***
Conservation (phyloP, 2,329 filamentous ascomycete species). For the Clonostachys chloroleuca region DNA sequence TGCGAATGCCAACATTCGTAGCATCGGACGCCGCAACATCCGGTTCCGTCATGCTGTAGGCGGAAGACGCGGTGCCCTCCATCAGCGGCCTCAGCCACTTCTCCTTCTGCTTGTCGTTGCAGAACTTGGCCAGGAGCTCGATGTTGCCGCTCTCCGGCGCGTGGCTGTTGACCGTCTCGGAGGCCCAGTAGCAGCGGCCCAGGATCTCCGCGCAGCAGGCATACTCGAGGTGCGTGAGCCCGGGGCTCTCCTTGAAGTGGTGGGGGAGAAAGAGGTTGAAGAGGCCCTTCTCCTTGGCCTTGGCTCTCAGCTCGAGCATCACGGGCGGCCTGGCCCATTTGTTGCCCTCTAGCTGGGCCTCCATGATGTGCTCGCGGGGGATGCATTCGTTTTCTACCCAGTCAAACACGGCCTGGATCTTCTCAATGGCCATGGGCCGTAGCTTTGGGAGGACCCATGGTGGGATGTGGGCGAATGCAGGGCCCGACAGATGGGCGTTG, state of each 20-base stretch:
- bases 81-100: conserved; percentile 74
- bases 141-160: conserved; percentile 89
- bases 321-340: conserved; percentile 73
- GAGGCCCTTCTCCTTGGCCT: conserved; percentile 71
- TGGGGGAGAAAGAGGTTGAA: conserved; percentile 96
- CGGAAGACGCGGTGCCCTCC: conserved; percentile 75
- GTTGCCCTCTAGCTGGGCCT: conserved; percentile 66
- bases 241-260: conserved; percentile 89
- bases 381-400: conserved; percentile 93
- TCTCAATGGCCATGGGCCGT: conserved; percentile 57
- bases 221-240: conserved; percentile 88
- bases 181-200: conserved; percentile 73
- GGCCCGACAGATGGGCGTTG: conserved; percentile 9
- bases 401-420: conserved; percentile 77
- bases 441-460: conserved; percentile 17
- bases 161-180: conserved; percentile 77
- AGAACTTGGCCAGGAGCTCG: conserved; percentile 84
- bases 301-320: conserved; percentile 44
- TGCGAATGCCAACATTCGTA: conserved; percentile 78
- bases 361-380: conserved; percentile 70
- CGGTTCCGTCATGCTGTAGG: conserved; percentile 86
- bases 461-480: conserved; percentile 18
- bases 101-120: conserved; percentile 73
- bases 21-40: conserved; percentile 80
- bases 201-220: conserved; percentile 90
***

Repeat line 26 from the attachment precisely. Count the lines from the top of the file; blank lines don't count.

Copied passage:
- bases 201-220: conserved; percentile 90